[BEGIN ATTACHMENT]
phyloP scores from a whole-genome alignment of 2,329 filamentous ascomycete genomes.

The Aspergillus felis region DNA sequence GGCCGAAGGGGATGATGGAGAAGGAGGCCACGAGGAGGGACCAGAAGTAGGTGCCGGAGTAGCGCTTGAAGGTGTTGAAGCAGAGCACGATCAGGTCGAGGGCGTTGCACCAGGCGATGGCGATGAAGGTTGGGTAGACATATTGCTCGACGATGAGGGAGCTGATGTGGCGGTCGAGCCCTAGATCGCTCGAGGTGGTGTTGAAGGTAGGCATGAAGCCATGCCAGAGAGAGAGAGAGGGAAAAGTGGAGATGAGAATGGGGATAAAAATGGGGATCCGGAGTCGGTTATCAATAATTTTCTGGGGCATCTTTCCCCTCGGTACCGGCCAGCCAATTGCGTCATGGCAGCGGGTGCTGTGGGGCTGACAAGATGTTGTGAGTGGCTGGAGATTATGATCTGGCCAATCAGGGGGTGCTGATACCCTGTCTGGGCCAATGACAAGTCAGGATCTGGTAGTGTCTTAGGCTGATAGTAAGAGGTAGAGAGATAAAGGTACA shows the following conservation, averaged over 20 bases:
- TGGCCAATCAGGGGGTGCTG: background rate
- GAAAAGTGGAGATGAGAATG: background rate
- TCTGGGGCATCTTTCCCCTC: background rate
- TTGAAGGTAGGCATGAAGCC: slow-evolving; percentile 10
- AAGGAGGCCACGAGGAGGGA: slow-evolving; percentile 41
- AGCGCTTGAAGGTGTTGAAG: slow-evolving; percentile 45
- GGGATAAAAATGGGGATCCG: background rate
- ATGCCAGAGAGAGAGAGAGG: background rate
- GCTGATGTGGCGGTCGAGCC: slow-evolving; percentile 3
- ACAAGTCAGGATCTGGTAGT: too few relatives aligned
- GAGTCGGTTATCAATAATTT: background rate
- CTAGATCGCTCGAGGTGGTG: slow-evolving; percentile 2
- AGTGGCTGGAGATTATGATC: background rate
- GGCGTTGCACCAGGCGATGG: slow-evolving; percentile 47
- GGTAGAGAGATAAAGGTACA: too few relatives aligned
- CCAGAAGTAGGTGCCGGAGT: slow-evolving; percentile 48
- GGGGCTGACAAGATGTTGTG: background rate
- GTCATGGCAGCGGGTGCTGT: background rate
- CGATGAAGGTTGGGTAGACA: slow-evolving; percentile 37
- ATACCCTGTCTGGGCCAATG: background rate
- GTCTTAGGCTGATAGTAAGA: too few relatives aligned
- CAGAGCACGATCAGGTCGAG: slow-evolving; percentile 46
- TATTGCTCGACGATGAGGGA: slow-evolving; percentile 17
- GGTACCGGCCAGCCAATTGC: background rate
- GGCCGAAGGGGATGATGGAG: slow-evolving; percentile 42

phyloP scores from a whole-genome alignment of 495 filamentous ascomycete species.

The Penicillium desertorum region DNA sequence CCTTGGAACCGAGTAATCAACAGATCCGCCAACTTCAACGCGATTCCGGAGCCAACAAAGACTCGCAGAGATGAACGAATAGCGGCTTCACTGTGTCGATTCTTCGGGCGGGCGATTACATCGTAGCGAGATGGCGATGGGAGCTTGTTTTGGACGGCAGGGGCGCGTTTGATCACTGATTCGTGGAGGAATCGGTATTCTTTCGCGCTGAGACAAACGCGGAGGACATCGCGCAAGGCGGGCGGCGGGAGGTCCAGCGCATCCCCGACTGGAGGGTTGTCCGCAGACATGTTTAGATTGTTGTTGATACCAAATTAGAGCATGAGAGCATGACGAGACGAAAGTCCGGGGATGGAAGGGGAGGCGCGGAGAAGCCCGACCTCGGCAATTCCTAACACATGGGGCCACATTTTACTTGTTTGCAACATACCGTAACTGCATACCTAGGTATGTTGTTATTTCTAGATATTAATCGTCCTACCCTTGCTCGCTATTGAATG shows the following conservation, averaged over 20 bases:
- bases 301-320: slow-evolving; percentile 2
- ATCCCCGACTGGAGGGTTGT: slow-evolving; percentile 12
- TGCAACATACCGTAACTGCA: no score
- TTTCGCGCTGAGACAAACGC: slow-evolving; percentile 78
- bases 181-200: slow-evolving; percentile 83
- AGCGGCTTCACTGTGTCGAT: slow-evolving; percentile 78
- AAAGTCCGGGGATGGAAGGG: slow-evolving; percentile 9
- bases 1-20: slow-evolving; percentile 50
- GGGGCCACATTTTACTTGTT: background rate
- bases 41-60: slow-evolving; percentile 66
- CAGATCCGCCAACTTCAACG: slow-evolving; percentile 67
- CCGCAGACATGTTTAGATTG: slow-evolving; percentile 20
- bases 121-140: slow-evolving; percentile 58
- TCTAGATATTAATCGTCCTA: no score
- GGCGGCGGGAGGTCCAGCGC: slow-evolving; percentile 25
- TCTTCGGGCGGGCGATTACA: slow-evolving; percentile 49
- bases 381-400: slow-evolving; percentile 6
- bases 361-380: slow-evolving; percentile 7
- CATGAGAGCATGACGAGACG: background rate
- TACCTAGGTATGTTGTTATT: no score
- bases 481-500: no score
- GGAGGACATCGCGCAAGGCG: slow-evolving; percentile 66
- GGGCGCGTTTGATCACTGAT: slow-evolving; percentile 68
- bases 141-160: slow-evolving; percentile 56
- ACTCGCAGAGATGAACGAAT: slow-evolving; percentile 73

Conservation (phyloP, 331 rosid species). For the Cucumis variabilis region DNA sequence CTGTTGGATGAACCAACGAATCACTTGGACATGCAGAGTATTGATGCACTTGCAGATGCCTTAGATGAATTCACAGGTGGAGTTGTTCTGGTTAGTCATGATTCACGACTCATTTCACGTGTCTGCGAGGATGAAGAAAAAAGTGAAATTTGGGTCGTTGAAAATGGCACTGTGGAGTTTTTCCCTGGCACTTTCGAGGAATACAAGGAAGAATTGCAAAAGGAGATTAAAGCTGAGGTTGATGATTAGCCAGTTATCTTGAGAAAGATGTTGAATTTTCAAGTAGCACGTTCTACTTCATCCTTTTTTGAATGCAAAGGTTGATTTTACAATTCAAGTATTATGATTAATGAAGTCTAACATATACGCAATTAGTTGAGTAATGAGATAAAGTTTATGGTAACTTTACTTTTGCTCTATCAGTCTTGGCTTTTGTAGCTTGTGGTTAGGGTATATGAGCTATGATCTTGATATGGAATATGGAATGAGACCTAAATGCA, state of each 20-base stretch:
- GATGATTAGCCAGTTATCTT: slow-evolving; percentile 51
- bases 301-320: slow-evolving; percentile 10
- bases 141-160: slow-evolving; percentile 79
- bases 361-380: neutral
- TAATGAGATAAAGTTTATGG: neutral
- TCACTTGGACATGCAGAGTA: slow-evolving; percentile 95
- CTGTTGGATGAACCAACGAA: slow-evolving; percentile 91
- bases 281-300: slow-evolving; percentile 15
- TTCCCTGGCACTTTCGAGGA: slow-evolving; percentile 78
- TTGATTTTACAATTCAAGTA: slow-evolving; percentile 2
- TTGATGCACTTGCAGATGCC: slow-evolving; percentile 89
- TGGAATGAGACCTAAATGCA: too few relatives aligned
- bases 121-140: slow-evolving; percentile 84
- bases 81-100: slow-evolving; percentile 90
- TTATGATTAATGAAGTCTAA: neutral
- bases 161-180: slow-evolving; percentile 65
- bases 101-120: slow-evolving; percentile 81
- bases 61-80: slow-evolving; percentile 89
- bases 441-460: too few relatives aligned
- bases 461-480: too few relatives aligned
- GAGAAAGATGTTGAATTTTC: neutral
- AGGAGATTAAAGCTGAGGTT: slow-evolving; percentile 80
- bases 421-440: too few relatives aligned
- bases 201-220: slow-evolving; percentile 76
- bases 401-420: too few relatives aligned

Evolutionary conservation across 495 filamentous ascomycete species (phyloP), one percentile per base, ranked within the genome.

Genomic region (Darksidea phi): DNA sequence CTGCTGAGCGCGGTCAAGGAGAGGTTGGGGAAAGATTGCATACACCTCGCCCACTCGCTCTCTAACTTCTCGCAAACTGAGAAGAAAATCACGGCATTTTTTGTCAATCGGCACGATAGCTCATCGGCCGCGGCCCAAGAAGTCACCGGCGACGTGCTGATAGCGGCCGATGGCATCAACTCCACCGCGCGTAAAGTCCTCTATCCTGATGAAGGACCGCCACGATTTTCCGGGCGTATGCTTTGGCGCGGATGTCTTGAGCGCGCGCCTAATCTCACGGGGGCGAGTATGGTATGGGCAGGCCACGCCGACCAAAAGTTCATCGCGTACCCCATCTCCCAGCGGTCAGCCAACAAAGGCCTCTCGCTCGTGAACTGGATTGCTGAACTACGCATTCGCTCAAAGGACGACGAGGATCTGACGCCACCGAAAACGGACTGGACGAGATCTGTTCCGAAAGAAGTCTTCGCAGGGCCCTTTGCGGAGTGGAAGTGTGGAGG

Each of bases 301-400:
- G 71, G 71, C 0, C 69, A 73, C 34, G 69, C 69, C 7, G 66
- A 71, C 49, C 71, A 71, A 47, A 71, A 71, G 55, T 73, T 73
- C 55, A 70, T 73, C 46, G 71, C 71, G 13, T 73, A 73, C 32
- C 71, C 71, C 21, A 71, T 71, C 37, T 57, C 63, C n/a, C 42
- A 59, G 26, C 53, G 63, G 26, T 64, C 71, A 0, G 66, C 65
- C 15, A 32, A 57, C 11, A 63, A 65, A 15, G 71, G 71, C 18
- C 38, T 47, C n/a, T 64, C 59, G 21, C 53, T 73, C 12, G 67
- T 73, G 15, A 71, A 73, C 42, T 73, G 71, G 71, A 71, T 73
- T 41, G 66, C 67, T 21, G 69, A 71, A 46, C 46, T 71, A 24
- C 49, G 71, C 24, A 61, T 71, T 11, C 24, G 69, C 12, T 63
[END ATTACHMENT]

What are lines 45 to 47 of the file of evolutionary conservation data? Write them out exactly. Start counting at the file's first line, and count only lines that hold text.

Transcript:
- TCTTCGGGCGGGCGATTACA: slow-evolving; percentile 49
- bases 381-400: slow-evolving; percentile 6
- bases 361-380: slow-evolving; percentile 7